118. leliorisen says:

    Is there no one in the Obama administration who understands that the way to fire up a depressed base does not include instructions on criticizing our motivations and trying to marginalize us???

    How are we supposed to respond to THAT? Please sir, can I have another?

    If Obama truly had a clue, he would try going after the GOP instead of the progressives and liberals who do the footwork in the Democratic party.

    I am beginning to think he wants to lose the majority.

  119. Jude-brown says:

    Every time I get fired up to work for the Democrats in the mid terms, I read some other dismissive qoute from the Obama administration that derides me, my relatives, my values.

    Thanks for the buzz kill, Mr. Obama.

    I’ve voted Demoratic for 40 years, and will this midterm, because the Republicans get crazier and scarier as the decades go on, although I would never have thought that possible during the Nixon and Reagan years.

    So sure you’ve got my vote, Mr. President, but you sap my enthusiasm for working for Democrats.

    But I’m not your only problem — the enthusiasm gap between Republican and Democratic voters, is.

    I also do some counseling and every week I encounter more who have lost their homes, their livelihoods, their healthcare, their unemployment insurance — or are about to lose any and all.

    This is the reality, Mr. President, and it’s disgusting to disparage the hopelessness of those whose life has been destroyed and who ‘ve received little or no help in piecing it back together.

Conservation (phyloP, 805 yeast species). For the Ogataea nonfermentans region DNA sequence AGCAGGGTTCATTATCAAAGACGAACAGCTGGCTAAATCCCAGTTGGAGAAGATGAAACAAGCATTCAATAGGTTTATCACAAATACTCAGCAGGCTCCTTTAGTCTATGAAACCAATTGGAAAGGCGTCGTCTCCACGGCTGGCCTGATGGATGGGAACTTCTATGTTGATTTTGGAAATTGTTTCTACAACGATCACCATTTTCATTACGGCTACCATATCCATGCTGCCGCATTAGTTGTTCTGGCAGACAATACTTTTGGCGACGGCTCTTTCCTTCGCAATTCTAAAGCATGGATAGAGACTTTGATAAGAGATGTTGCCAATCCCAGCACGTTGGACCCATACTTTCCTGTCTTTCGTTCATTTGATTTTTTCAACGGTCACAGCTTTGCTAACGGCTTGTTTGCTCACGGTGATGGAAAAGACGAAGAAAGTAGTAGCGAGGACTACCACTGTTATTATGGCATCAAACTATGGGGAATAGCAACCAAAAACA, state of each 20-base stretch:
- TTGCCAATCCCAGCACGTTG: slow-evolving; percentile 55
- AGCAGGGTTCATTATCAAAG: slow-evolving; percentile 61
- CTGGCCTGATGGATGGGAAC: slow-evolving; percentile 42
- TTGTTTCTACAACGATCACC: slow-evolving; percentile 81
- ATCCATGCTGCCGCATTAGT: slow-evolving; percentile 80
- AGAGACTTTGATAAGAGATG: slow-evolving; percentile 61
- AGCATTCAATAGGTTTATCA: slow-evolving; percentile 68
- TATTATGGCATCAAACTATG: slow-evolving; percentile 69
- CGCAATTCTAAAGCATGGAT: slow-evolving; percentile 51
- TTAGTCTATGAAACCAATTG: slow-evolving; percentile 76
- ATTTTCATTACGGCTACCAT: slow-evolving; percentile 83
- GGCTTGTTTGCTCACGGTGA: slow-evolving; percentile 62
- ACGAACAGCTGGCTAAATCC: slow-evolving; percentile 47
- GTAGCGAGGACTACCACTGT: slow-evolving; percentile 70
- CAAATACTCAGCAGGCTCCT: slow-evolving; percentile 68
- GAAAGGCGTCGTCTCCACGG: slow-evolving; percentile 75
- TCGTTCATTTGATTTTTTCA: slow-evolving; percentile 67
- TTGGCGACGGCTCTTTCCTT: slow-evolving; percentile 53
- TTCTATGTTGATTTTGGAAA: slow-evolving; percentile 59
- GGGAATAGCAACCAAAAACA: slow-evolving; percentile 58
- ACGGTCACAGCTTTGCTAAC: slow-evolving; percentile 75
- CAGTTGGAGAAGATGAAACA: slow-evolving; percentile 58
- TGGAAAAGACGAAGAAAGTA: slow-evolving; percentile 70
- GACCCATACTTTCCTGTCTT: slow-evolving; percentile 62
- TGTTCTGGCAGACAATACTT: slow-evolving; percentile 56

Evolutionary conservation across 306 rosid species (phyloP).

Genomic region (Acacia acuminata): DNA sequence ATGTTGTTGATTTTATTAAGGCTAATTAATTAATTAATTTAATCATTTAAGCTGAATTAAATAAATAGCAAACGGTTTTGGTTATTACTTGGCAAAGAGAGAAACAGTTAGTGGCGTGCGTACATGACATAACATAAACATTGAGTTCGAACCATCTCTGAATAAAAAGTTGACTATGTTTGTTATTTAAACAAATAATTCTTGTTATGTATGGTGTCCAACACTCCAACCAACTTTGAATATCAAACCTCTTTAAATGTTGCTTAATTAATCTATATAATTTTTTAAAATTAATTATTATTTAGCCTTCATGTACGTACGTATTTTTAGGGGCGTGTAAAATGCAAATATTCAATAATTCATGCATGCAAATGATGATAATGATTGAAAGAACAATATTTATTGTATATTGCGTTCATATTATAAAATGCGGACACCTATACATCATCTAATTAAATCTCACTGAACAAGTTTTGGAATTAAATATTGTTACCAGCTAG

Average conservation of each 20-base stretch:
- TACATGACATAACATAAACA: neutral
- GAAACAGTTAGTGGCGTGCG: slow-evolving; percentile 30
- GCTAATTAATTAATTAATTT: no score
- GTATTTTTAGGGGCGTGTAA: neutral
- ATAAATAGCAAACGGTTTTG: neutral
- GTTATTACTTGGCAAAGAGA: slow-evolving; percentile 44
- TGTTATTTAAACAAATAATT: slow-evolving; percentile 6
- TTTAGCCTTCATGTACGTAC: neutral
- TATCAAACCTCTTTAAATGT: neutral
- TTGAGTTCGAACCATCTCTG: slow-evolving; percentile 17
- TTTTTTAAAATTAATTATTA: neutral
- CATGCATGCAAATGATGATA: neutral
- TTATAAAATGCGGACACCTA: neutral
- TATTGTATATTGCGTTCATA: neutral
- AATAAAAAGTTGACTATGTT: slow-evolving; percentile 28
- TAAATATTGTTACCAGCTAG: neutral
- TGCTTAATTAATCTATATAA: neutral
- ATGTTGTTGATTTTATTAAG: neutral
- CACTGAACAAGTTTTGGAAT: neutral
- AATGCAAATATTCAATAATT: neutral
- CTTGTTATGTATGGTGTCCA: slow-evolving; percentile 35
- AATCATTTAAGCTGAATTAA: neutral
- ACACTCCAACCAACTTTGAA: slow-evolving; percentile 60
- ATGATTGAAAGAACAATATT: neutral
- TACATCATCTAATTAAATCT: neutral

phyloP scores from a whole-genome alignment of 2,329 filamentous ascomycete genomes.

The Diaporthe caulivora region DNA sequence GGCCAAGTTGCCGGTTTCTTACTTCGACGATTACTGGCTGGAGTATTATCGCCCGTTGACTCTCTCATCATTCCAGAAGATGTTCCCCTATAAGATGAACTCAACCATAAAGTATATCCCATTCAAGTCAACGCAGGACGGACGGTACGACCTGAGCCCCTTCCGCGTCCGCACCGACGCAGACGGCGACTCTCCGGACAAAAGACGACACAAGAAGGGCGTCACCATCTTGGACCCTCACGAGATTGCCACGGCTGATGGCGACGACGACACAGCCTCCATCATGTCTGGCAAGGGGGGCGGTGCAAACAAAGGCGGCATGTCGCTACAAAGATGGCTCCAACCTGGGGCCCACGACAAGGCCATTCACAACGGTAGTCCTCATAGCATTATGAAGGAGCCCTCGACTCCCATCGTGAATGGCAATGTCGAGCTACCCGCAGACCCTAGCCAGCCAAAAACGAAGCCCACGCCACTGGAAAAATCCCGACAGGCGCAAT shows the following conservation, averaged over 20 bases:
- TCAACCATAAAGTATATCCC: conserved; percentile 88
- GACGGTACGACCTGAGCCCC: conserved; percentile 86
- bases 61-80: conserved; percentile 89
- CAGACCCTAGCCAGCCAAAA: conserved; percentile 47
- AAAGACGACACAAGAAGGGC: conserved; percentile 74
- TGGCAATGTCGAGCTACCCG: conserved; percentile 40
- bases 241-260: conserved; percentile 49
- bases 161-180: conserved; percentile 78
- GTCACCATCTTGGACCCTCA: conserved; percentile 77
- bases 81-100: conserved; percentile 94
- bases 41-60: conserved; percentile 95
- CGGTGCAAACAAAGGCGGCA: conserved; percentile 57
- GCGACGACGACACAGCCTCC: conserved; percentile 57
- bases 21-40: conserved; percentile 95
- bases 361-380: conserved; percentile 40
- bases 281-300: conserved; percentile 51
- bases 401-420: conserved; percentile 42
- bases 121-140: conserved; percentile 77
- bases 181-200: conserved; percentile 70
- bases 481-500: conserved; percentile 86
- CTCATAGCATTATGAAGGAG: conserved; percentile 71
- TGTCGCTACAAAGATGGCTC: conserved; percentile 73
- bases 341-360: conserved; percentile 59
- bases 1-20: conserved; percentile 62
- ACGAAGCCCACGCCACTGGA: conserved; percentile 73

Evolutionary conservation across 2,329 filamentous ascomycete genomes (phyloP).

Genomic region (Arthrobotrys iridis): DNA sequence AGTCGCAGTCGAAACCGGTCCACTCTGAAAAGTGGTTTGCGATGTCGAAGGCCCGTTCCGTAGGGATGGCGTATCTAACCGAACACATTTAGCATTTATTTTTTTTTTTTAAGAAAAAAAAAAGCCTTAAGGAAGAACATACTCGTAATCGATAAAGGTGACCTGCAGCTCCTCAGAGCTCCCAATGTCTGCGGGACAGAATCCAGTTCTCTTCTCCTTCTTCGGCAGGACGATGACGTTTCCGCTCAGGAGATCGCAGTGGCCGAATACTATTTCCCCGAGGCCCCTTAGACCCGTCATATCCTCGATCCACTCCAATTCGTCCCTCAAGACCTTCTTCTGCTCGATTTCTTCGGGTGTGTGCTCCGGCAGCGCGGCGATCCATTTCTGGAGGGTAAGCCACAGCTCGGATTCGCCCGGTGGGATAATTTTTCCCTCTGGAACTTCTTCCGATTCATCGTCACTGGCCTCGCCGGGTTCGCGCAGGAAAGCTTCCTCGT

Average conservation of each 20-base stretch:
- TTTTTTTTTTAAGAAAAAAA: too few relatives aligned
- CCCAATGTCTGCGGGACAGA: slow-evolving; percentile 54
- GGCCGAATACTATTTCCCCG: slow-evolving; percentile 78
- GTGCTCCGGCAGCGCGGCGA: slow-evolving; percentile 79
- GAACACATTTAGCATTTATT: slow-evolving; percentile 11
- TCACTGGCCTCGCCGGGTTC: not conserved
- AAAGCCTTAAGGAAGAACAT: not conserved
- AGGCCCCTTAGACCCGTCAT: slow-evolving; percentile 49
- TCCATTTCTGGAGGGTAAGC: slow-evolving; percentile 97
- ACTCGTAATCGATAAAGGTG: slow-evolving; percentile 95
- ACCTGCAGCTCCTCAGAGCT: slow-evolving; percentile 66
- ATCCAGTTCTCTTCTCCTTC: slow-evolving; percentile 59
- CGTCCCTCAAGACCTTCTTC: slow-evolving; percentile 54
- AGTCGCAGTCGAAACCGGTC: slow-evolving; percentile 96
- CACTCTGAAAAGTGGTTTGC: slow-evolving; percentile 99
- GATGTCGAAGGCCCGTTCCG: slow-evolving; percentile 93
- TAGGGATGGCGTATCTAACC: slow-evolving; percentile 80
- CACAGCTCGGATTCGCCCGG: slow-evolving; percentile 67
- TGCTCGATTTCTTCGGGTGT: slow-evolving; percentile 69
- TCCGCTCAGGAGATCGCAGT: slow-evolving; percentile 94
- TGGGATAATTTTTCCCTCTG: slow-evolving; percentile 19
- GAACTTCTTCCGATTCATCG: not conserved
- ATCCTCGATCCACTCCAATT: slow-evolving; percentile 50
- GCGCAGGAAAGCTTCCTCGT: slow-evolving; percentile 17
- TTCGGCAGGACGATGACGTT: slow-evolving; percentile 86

There’s an enthusiasm gap between the Republican and Democratic voters, Mr President, which you’ve created by your half-measures.

    You are the problem, Mr. President, not I.

  120. drdick52 says:

    Sorry, but I have to call bullshit on this. Yes, politics is the art of the possible, but we have no idea what was actually possible. Obama never pushed for or really even advocated any position. He never used his bully pulpit to forcefully advocate for a progressive position and largely delegated responsibility to “do something” to Congress. As the President and leader of the Democratic party his job is to freaking lead. Instead, he started compromising before the opposition even enunciated a coherent position and then compromised on the compromises if they so much as blinked. He has spectacularly failed at one of the central parts of his job as President.

  121. synical says: